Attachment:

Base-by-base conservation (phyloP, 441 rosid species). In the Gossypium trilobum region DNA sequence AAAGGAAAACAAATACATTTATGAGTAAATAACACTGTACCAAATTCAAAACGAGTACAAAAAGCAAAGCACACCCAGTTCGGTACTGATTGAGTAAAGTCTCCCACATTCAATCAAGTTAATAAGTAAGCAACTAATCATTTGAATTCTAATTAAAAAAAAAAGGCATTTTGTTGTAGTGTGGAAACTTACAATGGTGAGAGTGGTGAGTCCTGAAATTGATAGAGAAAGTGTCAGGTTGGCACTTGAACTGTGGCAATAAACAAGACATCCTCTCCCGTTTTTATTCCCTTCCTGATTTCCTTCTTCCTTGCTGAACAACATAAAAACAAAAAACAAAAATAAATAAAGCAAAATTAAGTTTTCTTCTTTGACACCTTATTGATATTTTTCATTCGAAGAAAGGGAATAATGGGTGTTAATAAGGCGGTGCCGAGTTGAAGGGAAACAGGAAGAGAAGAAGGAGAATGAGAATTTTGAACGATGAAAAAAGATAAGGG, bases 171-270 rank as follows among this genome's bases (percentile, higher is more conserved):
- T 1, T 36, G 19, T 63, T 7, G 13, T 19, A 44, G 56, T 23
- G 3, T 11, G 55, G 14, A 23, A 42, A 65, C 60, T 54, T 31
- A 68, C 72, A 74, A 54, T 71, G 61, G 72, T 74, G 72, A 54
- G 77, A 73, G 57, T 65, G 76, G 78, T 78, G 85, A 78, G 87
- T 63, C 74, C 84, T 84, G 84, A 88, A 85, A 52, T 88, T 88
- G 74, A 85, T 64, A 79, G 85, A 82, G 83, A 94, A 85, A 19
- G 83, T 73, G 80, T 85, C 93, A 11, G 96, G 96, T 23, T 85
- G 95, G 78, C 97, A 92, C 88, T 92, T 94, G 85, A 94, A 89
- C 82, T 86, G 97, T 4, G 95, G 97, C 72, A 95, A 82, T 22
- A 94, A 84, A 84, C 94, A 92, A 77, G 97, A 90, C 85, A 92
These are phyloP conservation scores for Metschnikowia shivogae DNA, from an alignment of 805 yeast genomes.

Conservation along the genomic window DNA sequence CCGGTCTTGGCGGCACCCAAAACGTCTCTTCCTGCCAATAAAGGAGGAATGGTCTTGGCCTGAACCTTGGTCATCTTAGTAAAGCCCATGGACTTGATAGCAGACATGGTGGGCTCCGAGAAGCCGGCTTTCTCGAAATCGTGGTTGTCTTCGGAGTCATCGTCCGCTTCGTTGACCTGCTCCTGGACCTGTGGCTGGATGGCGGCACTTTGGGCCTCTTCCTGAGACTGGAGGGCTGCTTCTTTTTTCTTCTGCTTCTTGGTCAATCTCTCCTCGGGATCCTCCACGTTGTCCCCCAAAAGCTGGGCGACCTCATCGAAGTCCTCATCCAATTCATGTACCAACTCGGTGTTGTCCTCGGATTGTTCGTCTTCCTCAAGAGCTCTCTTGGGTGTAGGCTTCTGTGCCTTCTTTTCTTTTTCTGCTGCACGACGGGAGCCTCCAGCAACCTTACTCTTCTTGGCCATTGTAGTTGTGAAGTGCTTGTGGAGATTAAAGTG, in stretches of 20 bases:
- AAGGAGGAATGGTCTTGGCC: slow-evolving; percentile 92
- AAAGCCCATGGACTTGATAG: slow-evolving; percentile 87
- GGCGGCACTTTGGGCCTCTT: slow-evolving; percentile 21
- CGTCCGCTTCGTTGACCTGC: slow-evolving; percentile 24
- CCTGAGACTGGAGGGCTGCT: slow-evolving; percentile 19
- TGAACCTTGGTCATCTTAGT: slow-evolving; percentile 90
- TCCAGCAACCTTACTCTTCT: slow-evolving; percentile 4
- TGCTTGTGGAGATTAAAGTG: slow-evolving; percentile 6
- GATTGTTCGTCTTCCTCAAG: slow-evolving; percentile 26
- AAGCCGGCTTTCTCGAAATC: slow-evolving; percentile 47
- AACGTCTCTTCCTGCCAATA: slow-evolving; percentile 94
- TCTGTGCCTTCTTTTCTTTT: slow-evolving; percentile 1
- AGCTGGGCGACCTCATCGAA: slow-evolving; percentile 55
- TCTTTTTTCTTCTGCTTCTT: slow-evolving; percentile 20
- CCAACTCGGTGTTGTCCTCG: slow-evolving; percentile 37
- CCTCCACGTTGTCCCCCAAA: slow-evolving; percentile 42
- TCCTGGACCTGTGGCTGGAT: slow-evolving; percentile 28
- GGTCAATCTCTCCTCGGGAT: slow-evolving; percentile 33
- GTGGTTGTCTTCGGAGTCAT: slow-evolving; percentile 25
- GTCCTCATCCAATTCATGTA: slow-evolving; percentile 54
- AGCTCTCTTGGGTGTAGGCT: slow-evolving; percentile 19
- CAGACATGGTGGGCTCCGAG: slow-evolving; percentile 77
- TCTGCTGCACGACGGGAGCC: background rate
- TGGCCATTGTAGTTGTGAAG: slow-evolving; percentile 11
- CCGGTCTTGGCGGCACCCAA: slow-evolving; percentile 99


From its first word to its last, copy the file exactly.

Base-by-base conservation (phyloP, 441 rosid species). In the Gossypium trilobum region DNA sequence AAAGGAAAACAAATACATTTATGAGTAAATAACACTGTACCAAATTCAAAACGAGTACAAAAAGCAAAGCACACCCAGTTCGGTACTGATTGAGTAAAGTCTCCCACATTCAATCAAGTTAATAAGTAAGCAACTAATCATTTGAATTCTAATTAAAAAAAAAAGGCATTTTGTTGTAGTGTGGAAACTTACAATGGTGAGAGTGGTGAGTCCTGAAATTGATAGAGAAAGTGTCAGGTTGGCACTTGAACTGTGGCAATAAACAAGACATCCTCTCCCGTTTTTATTCCCTTCCTGATTTCCTTCTTCCTTGCTGAACAACATAAAAACAAAAAACAAAAATAAATAAAGCAAAATTAAGTTTTCTTCTTTGACACCTTATTGATATTTTTCATTCGAAGAAAGGGAATAATGGGTGTTAATAAGGCGGTGCCGAGTTGAAGGGAAACAGGAAGAGAAGAAGGAGAATGAGAATTTTGAACGATGAAAAAAGATAAGGG, bases 171-270 rank as follows among this genome's bases (percentile, higher is more conserved):
- T 1, T 36, G 19, T 63, T 7, G 13, T 19, A 44, G 56, T 23
- G 3, T 11, G 55, G 14, A 23, A 42, A 65, C 60, T 54, T 31
- A 68, C 72, A 74, A 54, T 71, G 61, G 72, T 74, G 72, A 54
- G 77, A 73, G 57, T 65, G 76, G 78, T 78, G 85, A 78, G 87
- T 63, C 74, C 84, T 84, G 84, A 88, A 85, A 52, T 88, T 88
- G 74, A 85, T 64, A 79, G 85, A 82, G 83, A 94, A 85, A 19
- G 83, T 73, G 80, T 85, C 93, A 11, G 96, G 96, T 23, T 85
- G 95, G 78, C 97, A 92, C 88, T 92, T 94, G 85, A 94, A 89
- C 82, T 86, G 97, T 4, G 95, G 97, C 72, A 95, A 82, T 22
- A 94, A 84, A 84, C 94, A 92, A 77, G 97, A 90, C 85, A 92
These are phyloP conservation scores for Metschnikowia shivogae DNA, from an alignment of 805 yeast genomes.

Conservation along the genomic window DNA sequence CCGGTCTTGGCGGCACCCAAAACGTCTCTTCCTGCCAATAAAGGAGGAATGGTCTTGGCCTGAACCTTGGTCATCTTAGTAAAGCCCATGGACTTGATAGCAGACATGGTGGGCTCCGAGAAGCCGGCTTTCTCGAAATCGTGGTTGTCTTCGGAGTCATCGTCCGCTTCGTTGACCTGCTCCTGGACCTGTGGCTGGATGGCGGCACTTTGGGCCTCTTCCTGAGACTGGAGGGCTGCTTCTTTTTTCTTCTGCTTCTTGGTCAATCTCTCCTCGGGATCCTCCACGTTGTCCCCCAAAAGCTGGGCGACCTCATCGAAGTCCTCATCCAATTCATGTACCAACTCGGTGTTGTCCTCGGATTGTTCGTCTTCCTCAAGAGCTCTCTTGGGTGTAGGCTTCTGTGCCTTCTTTTCTTTTTCTGCTGCACGACGGGAGCCTCCAGCAACCTTACTCTTCTTGGCCATTGTAGTTGTGAAGTGCTTGTGGAGATTAAAGTG, in stretches of 20 bases:
- AAGGAGGAATGGTCTTGGCC: slow-evolving; percentile 92
- AAAGCCCATGGACTTGATAG: slow-evolving; percentile 87
- GGCGGCACTTTGGGCCTCTT: slow-evolving; percentile 21
- CGTCCGCTTCGTTGACCTGC: slow-evolving; percentile 24
- CCTGAGACTGGAGGGCTGCT: slow-evolving; percentile 19
- TGAACCTTGGTCATCTTAGT: slow-evolving; percentile 90
- TCCAGCAACCTTACTCTTCT: slow-evolving; percentile 4
- TGCTTGTGGAGATTAAAGTG: slow-evolving; percentile 6
- GATTGTTCGTCTTCCTCAAG: slow-evolving; percentile 26
- AAGCCGGCTTTCTCGAAATC: slow-evolving; percentile 47
- AACGTCTCTTCCTGCCAATA: slow-evolving; percentile 94
- TCTGTGCCTTCTTTTCTTTT: slow-evolving; percentile 1
- AGCTGGGCGACCTCATCGAA: slow-evolving; percentile 55
- TCTTTTTTCTTCTGCTTCTT: slow-evolving; percentile 20
- CCAACTCGGTGTTGTCCTCG: slow-evolving; percentile 37
- CCTCCACGTTGTCCCCCAAA: slow-evolving; percentile 42
- TCCTGGACCTGTGGCTGGAT: slow-evolving; percentile 28
- GGTCAATCTCTCCTCGGGAT: slow-evolving; percentile 33
- GTGGTTGTCTTCGGAGTCAT: slow-evolving; percentile 25
- GTCCTCATCCAATTCATGTA: slow-evolving; percentile 54
- AGCTCTCTTGGGTGTAGGCT: slow-evolving; percentile 19
- CAGACATGGTGGGCTCCGAG: slow-evolving; percentile 77
- TCTGCTGCACGACGGGAGCC: background rate
- TGGCCATTGTAGTTGTGAAG: slow-evolving; percentile 11
- CCGGTCTTGGCGGCACCCAA: slow-evolving; percentile 99